DANVERS — After St. John’s Prep upped its contribution to make travel safer on area streets, the Planning Board last night approved its plans to add a middle school program and construct a sizable high-school building on its Spring Street campus.
After the public hearing last night, the Planning Board unanimously approved the school’s expansion plans after it offered money for a traffic light and other improvements at the intersection of Summer and Maple streets (Route 62) and a contribution to create a left-turn lane at Nichols and Summer streets. The school agreed to make improvements at the intersection of Summer and North streets on its own.
Last night’s vote also gave final approval to the all-boys Catholic preparatory school’s plan to build a 73,875 square-foot Science, Technology, Engineering and Math (STEM) high school. To be set on what were the school’s tennis courts, the new building will resemble Xavier Hall, whose spire serves as the school’s symbol. The new, red brick building will feature pitched roof lines and dormers, blending in with campus architecture.
The board also approved the conversion of Brother Benjamin Hall, which is presently used for high school classes, into a middle school for 300 students in grades six, seven and eight. The school hopes to accomplish all of this by September 2015. The school would have approximately 1,450 students when the expansion is done.
Planning and Human Services Director Karen Nelson and Danvers attorney Nancy McCann, who represents the school, both said the agreement was hammered out yesterday afternoon, with McCann saying it took a lot of work to do this in such a tight time frame.
Last week, selectmen voted to have Town Manager Wayne Marquis negotiate with the school regarding its offer of $25,000 to add a light at the intersection of Maple and Summer streets, where a left turn from Summer Street onto the busy road during peak traffic times is difficult.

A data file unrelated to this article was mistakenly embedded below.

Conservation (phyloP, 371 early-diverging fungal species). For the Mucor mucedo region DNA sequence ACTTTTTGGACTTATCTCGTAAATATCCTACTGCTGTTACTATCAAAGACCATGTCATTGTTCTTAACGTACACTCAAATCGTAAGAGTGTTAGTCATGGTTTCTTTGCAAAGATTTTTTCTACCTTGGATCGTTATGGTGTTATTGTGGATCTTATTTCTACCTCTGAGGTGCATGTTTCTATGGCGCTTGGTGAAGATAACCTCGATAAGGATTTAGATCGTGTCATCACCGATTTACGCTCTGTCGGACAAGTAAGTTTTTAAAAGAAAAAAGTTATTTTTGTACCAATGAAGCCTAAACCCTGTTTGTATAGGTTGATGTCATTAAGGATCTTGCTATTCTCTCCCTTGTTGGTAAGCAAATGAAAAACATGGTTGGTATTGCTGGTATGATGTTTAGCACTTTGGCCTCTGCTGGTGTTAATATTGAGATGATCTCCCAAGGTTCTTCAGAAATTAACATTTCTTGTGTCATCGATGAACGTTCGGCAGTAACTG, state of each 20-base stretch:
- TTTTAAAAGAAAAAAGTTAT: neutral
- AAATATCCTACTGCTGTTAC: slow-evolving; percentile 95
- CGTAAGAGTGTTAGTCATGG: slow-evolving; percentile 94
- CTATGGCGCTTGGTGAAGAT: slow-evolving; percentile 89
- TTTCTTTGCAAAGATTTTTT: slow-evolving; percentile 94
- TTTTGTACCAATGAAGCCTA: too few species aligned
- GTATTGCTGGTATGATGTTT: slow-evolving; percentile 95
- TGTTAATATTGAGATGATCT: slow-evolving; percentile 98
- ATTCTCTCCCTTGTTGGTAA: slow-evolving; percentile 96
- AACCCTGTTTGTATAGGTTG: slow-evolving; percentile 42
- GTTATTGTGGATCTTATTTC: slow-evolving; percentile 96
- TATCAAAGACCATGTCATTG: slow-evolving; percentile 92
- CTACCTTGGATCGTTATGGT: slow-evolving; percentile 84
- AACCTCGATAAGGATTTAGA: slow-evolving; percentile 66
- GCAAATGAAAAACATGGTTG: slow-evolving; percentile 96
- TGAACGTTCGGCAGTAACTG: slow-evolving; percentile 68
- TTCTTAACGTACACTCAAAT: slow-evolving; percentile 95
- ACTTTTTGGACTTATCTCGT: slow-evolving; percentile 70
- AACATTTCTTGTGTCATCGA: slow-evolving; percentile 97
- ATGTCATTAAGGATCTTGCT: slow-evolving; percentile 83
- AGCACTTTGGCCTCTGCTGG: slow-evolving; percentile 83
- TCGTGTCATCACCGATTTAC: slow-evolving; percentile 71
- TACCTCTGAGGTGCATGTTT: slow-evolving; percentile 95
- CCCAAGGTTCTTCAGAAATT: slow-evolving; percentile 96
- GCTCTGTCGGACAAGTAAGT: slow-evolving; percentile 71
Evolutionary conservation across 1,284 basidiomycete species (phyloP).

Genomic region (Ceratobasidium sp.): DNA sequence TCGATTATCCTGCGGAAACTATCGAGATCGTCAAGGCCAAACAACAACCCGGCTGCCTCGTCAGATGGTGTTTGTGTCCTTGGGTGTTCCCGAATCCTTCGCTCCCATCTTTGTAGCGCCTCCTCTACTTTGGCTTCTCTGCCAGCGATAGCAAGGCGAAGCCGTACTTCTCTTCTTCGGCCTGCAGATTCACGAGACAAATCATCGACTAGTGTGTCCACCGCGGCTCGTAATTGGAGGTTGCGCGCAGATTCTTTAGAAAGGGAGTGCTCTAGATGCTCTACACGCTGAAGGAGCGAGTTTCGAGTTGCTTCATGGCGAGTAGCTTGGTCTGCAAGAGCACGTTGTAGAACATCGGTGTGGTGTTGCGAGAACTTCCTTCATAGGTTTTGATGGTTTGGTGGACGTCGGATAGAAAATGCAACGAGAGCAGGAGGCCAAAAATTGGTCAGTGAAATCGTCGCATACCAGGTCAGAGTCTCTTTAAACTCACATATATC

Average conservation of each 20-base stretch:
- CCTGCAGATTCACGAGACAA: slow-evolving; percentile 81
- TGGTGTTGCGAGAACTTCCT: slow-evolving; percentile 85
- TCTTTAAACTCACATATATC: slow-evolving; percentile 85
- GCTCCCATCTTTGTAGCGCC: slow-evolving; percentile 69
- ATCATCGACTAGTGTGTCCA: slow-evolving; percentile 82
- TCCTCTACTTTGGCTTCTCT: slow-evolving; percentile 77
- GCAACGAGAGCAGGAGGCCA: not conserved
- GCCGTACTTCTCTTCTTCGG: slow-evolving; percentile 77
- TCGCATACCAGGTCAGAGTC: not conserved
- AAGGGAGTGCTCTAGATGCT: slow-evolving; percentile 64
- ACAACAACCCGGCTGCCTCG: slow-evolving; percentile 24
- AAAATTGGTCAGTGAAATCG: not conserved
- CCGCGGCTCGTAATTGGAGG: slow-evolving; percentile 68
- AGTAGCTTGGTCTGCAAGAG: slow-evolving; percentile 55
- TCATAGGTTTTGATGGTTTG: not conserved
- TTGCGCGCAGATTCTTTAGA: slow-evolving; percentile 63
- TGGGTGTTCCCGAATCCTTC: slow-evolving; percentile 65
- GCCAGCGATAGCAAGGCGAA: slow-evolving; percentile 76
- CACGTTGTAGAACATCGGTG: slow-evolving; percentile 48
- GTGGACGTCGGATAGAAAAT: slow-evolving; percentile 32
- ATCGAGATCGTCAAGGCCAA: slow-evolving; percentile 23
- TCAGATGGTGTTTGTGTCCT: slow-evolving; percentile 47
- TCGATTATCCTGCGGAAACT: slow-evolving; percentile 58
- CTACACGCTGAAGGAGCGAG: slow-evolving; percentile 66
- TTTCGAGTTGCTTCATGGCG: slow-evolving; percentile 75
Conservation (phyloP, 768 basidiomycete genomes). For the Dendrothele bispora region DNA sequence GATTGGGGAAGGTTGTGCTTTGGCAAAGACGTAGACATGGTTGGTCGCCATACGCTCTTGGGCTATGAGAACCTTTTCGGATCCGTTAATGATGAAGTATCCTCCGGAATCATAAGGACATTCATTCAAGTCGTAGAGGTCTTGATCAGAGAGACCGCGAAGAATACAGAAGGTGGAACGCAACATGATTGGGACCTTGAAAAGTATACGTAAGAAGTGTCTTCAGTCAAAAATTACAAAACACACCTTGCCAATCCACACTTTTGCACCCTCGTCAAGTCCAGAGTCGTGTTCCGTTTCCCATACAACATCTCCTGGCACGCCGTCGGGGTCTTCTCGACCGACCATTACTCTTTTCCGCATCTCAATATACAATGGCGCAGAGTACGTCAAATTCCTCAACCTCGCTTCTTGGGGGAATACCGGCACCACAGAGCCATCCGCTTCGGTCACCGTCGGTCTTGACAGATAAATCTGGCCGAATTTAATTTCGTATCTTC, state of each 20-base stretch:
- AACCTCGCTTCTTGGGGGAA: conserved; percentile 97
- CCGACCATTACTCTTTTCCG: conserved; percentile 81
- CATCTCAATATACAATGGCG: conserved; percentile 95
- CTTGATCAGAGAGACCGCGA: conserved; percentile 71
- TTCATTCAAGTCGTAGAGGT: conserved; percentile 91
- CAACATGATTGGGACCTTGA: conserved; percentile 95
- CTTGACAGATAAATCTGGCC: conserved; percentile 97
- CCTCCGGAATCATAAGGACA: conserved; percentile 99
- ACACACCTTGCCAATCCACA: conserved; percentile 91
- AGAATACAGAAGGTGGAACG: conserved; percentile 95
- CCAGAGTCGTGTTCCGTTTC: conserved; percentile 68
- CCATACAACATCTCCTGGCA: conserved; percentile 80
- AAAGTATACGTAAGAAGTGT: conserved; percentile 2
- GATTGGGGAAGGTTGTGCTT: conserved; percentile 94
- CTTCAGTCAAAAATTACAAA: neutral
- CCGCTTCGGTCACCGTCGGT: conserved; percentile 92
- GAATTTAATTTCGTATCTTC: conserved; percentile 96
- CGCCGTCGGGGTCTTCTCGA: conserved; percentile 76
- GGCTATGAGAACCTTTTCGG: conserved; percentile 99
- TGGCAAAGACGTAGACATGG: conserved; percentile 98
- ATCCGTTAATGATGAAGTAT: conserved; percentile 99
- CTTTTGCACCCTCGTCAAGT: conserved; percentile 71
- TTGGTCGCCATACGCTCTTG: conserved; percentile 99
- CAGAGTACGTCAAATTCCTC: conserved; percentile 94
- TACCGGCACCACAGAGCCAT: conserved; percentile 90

The negotiations resulted in the school offering $47,000 to a fund set up to construct a light at Summer and Maple streets. The town has plans to construct a traffic light there in 2017. A developer of an assisted-living facility in the area had already contributed $25,000 for a light there in 1999 during the prior permitting process, Nelson said after the meeting. The cost of the light is estimated at $450,000.
The school also agreed to contribute $13,000 to stripe the eastbound lane of Route 62 and make other improvements in the area to make it easier for cars to turn onto Nichols Street, which leads to Spring Street and the Prep’s campus. Some said cars already form a left lane there now.
The school also offered to pay for road paint and signage improvements to the intersection of North and Summer streets on its own.
These improvements would include a left-turn lane, but there are no plans for a traffic island on North Street, said Project Manager Vinod Kalikiri, a traffic engineer for Vanasse Hangen Brustlin Inc. of Watertown, the firm doing the traffic studies for the school.
McCann said the school was “very pleased that the town was able to work with us, and we came up with a very good mitigation plan.”
The school also plans to make traffic improvements on campus, consolidating crosswalks, changing the flow of parking lots and parent drop-off areas, and creating a curb cut on the northbound side of Summer Street for middle school buses. The middle school students will be in Brother Benjamin Hall, so they will not be crossing Summer Street as much. The school has purchased speed radar signs for Spring Street and will be providing crossing guards during peak hours.
Neighbors offered some critique of the traffic plan.
Resident John Clay asked why a light was not planned for Nichols and Summer streets, given that about 400 cars take a left across Route 62 traffic, and about 95 do so from Route 62 onto Summer Street.
Kalikiri said lights meant to help traffic turn left from a side street are given priority, and the light at Summer and Maple will do just that. A signal at Summer and Maple will also create a gap in traffic for those taking a left onto Nichols Street, he added.
Staff writer Ethan Forman can be reached at 978-338-2673, by email at firstname.lastname@example.org or on Twitter at @DanverSalemNews.